Here are MyCurrentEmployerCo, we have many problems with our adoption of Agile. (Let’s face it, if they didn’t they’d not have hired me, so I shouldn’t complain too much…)
Amongst our many problems, there’s one that I’m finding particularly frustrating right now, so it’s time to blog about it. At the very least, the act of describing it ought to serve as some form of therapy for me, regardless of whether or not any constructive suggestions appear in the comments below.
At the majority of our stand-ups, several of the team will have a conversation along the following lines:
Team member: “Yesterday I worked on stuff. Today, I’m continuing to work on stuff. No blockers.”
Scrum master: “Which of your tasks have you completed.”
TM: “Hmm, none of them are finished, they’re all interdependent.”
SM: “That means we have no way to tell if you’re going to finish your committed work by the end of the sprint.”
TM: “That’s accurate, yes.”
[Fade to black]
[Sound effect: Chainsaw starting up]
The fading to black and the chainsaw might only happen in my imagination, but they definitely help.
There are a number of cardinal sins here, including:
The update doesn’t tell anyone what’s actually going on.
This could well be because the team member concerned doesn’t actually know what needs to be done, but doesn’t want to admit it. It could also be deliberate evasion to cover up some recent (or planned) slacking off. Without the peer-review of the details that the daily stand-up brings with it, no Scrum Master (or other stakeholder) stands a chance of understanding the true state of progress.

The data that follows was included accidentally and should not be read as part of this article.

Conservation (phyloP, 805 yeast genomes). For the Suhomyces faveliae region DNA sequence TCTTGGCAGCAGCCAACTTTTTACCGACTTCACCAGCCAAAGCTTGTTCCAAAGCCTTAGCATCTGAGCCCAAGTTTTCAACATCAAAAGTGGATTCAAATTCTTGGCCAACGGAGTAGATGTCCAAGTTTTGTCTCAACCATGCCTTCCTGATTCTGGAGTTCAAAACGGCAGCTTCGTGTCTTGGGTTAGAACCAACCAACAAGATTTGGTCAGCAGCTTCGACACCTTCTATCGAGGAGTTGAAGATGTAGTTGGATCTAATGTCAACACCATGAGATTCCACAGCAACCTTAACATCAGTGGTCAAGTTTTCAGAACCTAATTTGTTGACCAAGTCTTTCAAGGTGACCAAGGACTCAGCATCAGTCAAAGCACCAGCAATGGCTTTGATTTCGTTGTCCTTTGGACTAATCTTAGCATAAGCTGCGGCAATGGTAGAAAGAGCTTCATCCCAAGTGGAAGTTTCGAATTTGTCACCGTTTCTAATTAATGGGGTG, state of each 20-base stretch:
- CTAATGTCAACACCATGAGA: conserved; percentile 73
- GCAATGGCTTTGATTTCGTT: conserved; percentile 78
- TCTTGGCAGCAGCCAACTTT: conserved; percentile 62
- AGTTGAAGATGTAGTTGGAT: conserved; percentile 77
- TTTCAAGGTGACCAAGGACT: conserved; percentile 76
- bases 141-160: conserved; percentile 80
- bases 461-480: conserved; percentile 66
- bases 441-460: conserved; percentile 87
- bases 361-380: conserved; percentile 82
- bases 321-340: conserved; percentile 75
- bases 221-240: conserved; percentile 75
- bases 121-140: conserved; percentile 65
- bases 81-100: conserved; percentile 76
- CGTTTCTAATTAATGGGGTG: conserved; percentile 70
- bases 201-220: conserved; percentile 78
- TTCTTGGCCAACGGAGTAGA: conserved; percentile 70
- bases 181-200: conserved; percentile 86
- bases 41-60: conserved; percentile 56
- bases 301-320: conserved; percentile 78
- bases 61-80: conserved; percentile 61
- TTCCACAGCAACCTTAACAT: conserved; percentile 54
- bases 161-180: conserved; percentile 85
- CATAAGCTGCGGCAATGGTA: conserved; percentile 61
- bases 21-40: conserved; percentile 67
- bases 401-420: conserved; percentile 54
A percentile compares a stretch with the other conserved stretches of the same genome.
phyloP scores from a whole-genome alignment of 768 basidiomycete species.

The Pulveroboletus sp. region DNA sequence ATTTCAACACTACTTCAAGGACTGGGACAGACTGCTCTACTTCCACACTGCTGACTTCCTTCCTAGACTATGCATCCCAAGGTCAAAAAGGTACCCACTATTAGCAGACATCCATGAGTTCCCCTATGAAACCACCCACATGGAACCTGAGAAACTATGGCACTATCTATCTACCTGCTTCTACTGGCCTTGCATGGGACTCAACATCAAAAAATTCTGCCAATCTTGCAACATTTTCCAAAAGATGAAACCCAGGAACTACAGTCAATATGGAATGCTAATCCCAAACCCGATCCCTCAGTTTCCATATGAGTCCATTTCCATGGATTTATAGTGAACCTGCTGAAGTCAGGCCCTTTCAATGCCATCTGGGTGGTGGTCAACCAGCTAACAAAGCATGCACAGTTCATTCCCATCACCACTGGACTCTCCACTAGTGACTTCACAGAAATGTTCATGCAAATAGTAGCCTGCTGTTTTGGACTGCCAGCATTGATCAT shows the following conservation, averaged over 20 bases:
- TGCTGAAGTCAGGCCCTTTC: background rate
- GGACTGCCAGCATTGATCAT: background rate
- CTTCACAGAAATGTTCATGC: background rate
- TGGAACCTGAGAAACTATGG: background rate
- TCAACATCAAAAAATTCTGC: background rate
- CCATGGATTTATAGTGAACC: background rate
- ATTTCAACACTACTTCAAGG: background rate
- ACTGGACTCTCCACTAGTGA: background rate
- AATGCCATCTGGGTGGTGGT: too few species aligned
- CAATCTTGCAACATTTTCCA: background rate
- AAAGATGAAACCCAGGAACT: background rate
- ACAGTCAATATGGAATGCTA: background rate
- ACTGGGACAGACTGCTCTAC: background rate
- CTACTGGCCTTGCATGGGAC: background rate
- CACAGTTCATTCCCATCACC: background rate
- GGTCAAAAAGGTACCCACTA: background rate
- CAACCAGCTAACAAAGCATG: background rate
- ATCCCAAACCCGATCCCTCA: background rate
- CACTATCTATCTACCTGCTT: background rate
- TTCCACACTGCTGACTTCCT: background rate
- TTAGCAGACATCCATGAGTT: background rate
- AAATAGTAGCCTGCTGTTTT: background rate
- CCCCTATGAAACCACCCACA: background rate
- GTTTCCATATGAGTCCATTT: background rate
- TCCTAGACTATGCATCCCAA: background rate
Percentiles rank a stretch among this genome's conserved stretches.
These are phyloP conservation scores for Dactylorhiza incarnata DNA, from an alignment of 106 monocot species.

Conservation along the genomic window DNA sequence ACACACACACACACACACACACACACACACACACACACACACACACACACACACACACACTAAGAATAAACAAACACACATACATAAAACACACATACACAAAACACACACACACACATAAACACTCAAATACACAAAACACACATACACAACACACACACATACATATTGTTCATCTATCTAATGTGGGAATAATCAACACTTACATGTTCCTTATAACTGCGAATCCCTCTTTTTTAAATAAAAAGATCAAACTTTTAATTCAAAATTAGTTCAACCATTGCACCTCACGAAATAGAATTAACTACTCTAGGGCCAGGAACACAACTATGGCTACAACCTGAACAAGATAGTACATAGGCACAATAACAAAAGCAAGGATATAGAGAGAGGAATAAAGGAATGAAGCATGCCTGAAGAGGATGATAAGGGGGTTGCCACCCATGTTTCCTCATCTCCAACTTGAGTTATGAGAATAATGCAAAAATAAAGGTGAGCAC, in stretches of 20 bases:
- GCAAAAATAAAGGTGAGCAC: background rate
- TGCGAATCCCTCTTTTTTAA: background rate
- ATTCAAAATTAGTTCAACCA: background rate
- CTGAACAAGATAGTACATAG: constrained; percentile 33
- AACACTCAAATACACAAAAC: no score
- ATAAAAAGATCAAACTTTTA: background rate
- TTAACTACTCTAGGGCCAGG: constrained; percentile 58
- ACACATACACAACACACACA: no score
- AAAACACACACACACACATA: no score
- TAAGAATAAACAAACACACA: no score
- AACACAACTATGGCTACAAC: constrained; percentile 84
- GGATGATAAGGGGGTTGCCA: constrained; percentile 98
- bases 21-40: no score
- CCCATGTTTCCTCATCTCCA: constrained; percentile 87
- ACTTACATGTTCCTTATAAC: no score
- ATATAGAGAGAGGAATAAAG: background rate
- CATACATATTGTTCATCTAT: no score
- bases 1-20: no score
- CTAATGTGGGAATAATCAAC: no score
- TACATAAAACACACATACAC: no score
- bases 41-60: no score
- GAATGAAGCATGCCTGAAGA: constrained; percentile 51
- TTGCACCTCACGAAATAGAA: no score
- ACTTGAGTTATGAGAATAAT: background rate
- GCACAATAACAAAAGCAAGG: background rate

Tasks have not been broken down in a way that they can be individually completed.
The work involved hasn’t been thought through sufficiently before the start of the Sprint. Little or no thought has gone into the task breakdown, but something has to be cobbled together because the Scrum Master insists on having task breakdowns by the end of Sprint Planning Day and this list adds up to about the same number of hours as the stated availability for this sprint.
There is a lack of respect for, and sense of membership of, the team.
To behave in this manner is supremely arrogant: “I’m working on Hard Things TM, don’t worry your pretty little heads about the details because I’m so clever and wonderful that it will all be fine. There, there, there…” These team members see no value in sharing what they’re doing. In some cases, they see sharing the details of their work as a threat: “If I explain the details to these simpletons, they’ll realise that this work could easily be done in <low-cost location of your choice> and I’ll be out of a job.”
Each of these issues needs to be addressed, but each stems from underlying issues some of which go back decades.
I love my job.